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Who or what has a lasting influence on your art practice? My artwork is informed by artist practice. Specifically, the practices of making, constructing and the realization of artwork in a studio or show space. My main interest is in how I can use the space available when constructing my pieces, while keeping in mind lighting, architectural boundaries and obstacles in the environment. I also tend to focus on how different materials can contrast and evoke different visual outcomes. These principles are the foundation of my practice along with the influences of minimalism, constructivism and kinetic art. I also tend to try and ask questions through my artwork, this can really influence any project I work on and drives the progression to achieve something new, for example one of the questions I ask is how does the virtual image read over an analogue object? The answer to this is that the analogue object acts as a link between the virtual and physical space and the audience gets to see how the artist uses their intuition to change the space available to a desired effect. It can also how the artist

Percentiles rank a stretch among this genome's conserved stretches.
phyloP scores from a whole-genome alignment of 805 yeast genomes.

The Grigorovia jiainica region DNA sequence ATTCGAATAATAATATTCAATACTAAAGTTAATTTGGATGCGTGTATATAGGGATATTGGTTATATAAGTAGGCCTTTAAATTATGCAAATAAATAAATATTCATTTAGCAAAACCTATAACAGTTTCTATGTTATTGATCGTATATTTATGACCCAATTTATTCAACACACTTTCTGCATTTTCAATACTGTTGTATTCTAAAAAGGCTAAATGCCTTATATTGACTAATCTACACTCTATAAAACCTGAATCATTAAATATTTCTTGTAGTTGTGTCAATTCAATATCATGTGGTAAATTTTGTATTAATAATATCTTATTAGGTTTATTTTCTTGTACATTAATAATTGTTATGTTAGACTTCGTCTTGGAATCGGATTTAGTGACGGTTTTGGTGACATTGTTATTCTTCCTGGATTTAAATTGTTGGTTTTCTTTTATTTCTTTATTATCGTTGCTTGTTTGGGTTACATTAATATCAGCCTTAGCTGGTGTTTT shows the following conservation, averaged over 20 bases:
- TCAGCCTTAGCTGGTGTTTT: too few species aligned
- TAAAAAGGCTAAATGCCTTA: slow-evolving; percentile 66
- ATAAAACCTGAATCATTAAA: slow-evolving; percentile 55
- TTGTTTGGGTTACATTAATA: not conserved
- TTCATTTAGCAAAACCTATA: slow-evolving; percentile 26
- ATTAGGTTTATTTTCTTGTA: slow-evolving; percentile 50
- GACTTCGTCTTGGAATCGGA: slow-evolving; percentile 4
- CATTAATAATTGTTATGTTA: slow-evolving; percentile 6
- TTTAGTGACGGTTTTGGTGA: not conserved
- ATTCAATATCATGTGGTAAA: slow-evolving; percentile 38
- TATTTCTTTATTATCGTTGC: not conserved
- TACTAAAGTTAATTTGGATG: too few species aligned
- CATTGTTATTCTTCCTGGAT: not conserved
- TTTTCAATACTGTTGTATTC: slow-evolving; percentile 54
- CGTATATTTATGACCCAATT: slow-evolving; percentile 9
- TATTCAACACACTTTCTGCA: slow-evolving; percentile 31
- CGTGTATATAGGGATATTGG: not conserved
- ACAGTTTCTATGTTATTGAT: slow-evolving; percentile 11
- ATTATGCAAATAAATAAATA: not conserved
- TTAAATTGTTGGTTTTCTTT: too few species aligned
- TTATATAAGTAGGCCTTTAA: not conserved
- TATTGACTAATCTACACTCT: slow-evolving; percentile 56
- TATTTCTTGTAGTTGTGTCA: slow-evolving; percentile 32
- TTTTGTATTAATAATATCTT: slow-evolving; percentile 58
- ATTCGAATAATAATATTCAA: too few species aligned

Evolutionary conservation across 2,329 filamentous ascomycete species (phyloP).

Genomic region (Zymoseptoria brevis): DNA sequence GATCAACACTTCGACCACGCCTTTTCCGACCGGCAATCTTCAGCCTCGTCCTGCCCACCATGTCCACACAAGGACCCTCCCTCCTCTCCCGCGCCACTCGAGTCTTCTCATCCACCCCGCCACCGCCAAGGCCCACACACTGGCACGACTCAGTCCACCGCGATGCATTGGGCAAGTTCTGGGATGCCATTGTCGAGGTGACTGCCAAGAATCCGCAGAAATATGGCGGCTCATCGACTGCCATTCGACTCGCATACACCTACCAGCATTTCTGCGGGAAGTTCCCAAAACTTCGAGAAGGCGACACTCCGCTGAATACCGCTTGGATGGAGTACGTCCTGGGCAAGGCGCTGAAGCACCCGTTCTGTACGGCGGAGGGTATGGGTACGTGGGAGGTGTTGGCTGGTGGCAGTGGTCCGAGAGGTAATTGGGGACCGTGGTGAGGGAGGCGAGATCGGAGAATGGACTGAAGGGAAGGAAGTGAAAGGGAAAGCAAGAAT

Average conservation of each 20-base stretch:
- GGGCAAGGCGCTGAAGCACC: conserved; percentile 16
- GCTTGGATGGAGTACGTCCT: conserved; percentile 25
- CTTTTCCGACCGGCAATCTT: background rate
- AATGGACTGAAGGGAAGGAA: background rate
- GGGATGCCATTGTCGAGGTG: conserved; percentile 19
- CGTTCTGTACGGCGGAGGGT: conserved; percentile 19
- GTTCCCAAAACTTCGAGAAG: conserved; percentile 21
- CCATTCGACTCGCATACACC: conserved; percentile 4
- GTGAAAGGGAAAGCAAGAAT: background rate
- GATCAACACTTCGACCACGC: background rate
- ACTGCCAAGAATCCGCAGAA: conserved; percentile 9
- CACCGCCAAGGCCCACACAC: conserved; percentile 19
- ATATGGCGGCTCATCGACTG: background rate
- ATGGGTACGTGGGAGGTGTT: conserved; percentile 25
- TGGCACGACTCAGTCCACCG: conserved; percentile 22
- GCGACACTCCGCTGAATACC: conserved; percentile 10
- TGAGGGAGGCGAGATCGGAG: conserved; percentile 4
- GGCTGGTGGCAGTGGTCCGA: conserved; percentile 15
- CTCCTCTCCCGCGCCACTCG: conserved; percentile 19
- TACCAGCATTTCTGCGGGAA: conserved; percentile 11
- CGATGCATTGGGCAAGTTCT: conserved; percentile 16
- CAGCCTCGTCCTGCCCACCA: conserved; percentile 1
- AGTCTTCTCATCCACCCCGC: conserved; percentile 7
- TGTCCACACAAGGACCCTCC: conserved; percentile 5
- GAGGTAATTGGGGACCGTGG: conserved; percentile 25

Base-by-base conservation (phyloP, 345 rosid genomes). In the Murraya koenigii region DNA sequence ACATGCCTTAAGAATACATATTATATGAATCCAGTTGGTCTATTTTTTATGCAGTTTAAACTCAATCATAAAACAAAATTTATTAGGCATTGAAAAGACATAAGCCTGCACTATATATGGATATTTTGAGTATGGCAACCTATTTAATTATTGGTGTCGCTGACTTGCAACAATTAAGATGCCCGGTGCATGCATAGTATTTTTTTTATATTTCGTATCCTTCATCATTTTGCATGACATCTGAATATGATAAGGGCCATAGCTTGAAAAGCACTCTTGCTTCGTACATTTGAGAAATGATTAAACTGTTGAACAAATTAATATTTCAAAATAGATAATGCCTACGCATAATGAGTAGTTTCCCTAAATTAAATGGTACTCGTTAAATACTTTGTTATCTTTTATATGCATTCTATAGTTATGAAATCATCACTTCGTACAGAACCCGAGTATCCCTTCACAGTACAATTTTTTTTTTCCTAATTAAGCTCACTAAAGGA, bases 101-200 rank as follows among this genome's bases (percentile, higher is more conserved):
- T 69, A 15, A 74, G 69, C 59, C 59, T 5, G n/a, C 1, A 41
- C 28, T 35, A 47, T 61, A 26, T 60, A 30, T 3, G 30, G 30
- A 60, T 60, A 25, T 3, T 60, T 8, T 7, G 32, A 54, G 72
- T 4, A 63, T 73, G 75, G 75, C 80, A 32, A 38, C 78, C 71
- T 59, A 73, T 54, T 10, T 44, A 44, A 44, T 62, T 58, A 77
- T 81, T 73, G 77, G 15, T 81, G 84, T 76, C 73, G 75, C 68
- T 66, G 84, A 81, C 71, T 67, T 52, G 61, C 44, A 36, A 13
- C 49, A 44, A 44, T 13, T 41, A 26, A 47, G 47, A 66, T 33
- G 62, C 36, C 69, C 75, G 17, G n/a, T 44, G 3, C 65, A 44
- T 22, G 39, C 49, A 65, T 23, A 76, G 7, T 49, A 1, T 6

overcame certain obstacles caused by the surrounding space. This influence also allows me to create unusual shapes in the film and allows me to play with colours using lighting. What is the most challenging part of being an artist? Just having finished university, I have found that I was very lucky to have all the facilities available to me whilst I was studying. After leaving I have found it harder to find places that would have the facilities that I would need for big pieces and my resources have become very limited. This would have me think of more creative ways to get the result I have pictured. Such as creating smaller models and experimenting with multiple different media, before I make the real full-sized object. In your opinion what does art mean in contemporary culture? Art in contemporary cultures is about reflection, viewing and explanation: for experimentation, which is essential to the first ideas as a process and to produce 46